While the outcome is predictable — and the ending remains the same no matter how many times my daughter and I watch it — the lesson is important. We shouldn’t be judged based on the actions of another. We are often referred to as someone’s child, sibling, or spouse. But we are not them. While our parents and families certainly nurture us and guide us, that does not mean we need to be defined by them. We strive to hold on to the blessings that family gives us and teaches us, but we cannot carry the burden of their past mistakes. The yoke of their errors is too heavy to carry. Whom they are, how they act, and what they believe is not necessarily whom we are. The Torah reaffirms such an idea. We learn in Deuteronomy 24:16 that a parent should not be punished for the transgressions of a child and a child should not be punished for the transgressions of a parent.
We spend these days leading up to the High Holy Days by letting go of our burdens. We let go of our pasts, but most importantly, we need to let go of the pasts of others that we hold on to and carry with us. Their pasts are not our pasts. We need to be our true selves and not worry about who others are.
As we begin the new year with a clean slate, may we be proud to be ourselves instead of worrying about being viewed as somebody else. May we judge all solely based on their own actions and not based on anyone else’s. After all, even the child of an evil villain can become Disney royalty.
For more “Torah To Go” check out Rabbi O’s blog here.
-Rabbi Jesse M. Olitzky
Fans of The Walking Dead were on the edge of their seats waiting for the premiere of last week’s Fear the Walking Dead on AMC. I previously highlighted The Walking Dead on the Pop Elul Project last year while binge-watching the show on Netflix. I am all caught up and the show continues to be a cable hit. Although the creators of the show and the television network refuse to call the show a “prequel” or “spin-off” and instead refer to it as a companion series to The Walking Dead, they were smart to expand the universe of cable’s most popular show. Why not take advantage of a hit show and create another hit show based on something that is already successful?!? And so Fear the Walking Dead was born, taking place in Los Angeles instead of Atlanta, Georgia or Alexandria, Virginia. The show focuses on the beginning of the zombie outbreak, while The Walking Dead started with the outbreak already underway, with hopes of a crossover once the timelines of the two shows catch up to each other. AMC bet right on this prequel gamble: last Sunday’s premiere episode attracted 10.1 million viewers, a cable television record for a series premiere.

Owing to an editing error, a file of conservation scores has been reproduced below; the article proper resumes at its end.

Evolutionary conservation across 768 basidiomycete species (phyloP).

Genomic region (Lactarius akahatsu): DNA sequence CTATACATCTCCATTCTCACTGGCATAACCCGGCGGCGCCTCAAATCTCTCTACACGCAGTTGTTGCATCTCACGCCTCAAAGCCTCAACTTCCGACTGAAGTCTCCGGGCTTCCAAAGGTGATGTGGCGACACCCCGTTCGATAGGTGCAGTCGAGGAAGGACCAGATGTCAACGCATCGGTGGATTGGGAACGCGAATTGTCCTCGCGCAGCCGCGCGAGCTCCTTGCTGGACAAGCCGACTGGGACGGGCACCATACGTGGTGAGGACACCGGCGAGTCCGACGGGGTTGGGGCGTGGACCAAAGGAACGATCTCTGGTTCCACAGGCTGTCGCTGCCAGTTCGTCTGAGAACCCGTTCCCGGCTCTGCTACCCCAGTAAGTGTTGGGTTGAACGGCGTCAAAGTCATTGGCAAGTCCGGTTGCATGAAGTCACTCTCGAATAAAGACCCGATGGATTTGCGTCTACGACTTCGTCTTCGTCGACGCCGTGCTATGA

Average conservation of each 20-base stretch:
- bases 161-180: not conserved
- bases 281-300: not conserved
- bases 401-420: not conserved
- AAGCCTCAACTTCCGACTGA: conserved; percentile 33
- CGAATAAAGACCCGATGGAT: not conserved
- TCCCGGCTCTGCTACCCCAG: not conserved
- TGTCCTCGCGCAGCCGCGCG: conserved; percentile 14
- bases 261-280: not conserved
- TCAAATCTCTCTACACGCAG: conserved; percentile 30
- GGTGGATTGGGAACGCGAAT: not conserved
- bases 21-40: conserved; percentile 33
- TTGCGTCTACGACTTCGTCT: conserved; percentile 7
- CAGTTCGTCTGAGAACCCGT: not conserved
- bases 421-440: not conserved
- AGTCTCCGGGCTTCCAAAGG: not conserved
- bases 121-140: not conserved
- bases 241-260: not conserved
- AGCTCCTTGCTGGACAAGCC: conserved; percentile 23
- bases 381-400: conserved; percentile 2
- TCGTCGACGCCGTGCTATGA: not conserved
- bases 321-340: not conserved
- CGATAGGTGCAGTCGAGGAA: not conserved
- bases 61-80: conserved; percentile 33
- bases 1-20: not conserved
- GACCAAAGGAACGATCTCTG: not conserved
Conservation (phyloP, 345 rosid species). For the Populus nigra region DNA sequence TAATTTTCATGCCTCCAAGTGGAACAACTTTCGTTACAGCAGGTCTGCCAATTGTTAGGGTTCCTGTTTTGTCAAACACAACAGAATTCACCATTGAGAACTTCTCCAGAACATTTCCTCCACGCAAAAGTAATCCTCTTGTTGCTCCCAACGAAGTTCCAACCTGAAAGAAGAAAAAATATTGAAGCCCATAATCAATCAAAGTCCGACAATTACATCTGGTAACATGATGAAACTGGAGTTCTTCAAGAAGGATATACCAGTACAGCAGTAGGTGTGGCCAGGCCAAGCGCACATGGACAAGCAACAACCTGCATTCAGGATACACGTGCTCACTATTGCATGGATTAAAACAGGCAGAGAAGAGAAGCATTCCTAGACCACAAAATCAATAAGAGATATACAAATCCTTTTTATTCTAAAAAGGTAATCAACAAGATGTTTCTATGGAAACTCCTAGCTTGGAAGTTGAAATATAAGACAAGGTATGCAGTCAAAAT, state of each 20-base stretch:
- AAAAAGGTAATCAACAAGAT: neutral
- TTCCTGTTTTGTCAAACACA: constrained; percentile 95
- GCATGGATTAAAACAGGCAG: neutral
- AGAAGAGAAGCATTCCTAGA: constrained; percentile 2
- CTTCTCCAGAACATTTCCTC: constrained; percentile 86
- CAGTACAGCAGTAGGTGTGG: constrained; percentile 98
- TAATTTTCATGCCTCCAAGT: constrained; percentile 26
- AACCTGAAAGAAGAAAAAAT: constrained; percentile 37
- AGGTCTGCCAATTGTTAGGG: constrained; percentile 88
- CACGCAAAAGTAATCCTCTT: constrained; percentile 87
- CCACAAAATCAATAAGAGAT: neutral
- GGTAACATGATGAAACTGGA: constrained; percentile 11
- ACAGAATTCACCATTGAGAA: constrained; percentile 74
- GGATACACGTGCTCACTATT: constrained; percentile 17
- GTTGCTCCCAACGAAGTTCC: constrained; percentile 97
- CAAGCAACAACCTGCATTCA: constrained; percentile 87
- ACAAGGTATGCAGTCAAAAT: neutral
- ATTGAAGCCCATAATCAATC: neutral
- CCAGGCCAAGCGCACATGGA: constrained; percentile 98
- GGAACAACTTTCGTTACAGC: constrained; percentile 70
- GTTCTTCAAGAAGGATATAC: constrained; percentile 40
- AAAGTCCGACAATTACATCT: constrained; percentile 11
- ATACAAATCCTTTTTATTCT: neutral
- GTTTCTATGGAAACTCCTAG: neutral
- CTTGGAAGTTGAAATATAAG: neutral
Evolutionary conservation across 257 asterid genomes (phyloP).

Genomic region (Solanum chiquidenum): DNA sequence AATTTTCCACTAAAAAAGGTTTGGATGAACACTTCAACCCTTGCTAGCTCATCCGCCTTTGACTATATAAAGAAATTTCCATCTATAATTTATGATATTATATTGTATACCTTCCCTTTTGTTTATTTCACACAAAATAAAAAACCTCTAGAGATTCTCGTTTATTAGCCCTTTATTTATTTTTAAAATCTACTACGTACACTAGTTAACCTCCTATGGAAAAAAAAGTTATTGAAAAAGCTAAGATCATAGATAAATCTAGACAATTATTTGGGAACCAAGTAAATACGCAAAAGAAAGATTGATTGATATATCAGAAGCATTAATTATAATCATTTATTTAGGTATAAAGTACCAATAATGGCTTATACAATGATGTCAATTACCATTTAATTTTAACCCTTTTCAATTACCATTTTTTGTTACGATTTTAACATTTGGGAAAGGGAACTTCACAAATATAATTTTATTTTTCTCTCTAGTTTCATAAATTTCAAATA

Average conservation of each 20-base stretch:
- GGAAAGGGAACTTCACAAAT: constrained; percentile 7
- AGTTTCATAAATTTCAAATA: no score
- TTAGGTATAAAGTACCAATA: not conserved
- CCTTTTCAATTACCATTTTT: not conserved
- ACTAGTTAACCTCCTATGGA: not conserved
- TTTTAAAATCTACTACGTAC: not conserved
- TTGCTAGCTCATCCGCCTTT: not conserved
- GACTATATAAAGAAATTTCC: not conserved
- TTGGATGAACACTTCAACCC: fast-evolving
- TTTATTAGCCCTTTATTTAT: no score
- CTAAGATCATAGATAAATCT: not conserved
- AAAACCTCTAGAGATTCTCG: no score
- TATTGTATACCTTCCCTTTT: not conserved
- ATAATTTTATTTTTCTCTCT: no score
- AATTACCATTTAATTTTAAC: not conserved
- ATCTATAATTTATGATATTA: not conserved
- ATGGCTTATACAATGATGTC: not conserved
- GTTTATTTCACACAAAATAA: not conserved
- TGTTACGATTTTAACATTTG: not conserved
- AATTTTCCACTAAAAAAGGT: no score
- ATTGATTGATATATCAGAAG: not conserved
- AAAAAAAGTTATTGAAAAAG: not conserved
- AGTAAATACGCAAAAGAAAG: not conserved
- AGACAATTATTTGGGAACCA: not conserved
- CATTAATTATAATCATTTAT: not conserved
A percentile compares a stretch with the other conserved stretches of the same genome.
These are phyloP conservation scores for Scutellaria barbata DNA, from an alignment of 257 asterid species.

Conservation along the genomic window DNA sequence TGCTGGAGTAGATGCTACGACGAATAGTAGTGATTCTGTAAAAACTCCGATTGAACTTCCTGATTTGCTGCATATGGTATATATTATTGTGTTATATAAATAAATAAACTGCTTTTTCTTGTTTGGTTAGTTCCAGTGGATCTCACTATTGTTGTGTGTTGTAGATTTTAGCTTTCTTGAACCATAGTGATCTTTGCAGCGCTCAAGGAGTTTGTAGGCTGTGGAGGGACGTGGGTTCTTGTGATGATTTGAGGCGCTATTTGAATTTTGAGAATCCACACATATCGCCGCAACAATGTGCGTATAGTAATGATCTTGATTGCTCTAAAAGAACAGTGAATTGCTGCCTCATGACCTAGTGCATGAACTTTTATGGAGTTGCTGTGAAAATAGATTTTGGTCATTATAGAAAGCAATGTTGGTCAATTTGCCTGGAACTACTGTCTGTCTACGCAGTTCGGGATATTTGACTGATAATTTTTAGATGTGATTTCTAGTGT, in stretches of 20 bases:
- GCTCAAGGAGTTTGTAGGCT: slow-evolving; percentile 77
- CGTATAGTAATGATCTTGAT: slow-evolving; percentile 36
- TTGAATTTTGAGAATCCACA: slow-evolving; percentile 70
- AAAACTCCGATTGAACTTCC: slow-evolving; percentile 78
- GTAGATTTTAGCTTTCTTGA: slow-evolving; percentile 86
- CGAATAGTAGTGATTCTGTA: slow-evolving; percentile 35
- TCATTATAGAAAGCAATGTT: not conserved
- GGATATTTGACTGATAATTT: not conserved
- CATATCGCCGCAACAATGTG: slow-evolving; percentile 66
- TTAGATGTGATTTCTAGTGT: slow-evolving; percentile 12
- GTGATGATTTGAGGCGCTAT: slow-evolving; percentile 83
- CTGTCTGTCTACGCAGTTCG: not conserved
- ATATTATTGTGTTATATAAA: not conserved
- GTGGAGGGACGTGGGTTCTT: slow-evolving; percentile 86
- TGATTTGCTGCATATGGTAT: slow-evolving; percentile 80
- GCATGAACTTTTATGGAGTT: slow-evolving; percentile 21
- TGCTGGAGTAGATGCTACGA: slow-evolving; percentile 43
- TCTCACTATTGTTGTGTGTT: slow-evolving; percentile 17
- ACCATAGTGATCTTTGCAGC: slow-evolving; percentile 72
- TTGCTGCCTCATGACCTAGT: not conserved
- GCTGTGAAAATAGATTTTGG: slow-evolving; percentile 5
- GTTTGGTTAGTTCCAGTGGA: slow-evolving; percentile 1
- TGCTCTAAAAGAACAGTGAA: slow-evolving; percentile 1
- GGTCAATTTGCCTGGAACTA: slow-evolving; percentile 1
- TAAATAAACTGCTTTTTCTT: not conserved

The prequel phenomenon is not unique to the zombie universe of The Walking Dead. Following the successful run of another AMC hit show, Breaking Bad, the network revealed a Breaking Bad prequel, Better Call Saul, which has received critical acclaim and award nominations. After FX’s hit Sons of Anarchy went off the air this past year, creator Kurt Sutter began talking about expanding that universe to include a prequel and a companion show.
The concept of a prequel is a fascinating one. While I fully understand anxiously waiting for a sequel, and waiting to see the continuation of a beloved story line, there are no surprises in a prequel. We know how things turn out. We already know what the zombie apocalypse world looks like and yet, a record number of viewers turned out to watch Fear the Walking Dead. Why are we so fascinated with prequels? Sequels may reveal a new twist in the storyline, but prequels help us come to terms with what we already know. Prequels allow us to make sense of the chaotic present reality.
We are taught to look inward during Elul. We are taught to think about where we are and where we want to be. We think about the present in order to prepare for the future. We are also taught to not worry about the past. The past is the past and we cannot go back and change it. That is certainly true. However, acknowledging and examining the past allows us to reflect on who we are and where we are in life. We cannot change and be who we strive to be – and get to where we want to be – in life unless we accept who we are and where we are currently. To understand who we are and where we are, we need to reflect on the past. We need to examine the prequels of our lives. Every action has a corresponding reaction. Every decision has a consequence. Thinking back on our past – examining our prequels – helps us understand our present. Only then, can we truly prepare to change. Reflecting on our past successes and mistakes allows us to understand our current reality.
May we each be courageous enough to look back on our pasts, the blessings and the challenges, the right decisions and the wrong ones, to understand how got to where we are. Only once we do this, can we let go of the past in order to start in a new direction for the new year.
Fear the Walking Dead premiered on August 23rd, 2015. New episodes of the show premiere on Sunday nights at 9:00 PM EST on AMC. The show is rated TV-14 for coarse language and violence.
For more “Torah To Go” check out Rabbi O’s blog here.
-Rabbi Jesse M. Olitzky
One of the most talked about new shows on broadcast television this fall season premiered last week on Fox, the comedy-drama Red Band Society. The show has only received mixed reviews from critics; the website Rotten Tomatoes has only given it a rating of 59%. As questionable and sometimes light-hearted as the show’s premise may be, the lesson of the show sticks with us.
The show, based on the Spanish series Polseres vermelles, focuses on a group of adolescents and teens living together and bonding together in a pediatric ward of Los Angeles’ fictional Ocean Park Hospital.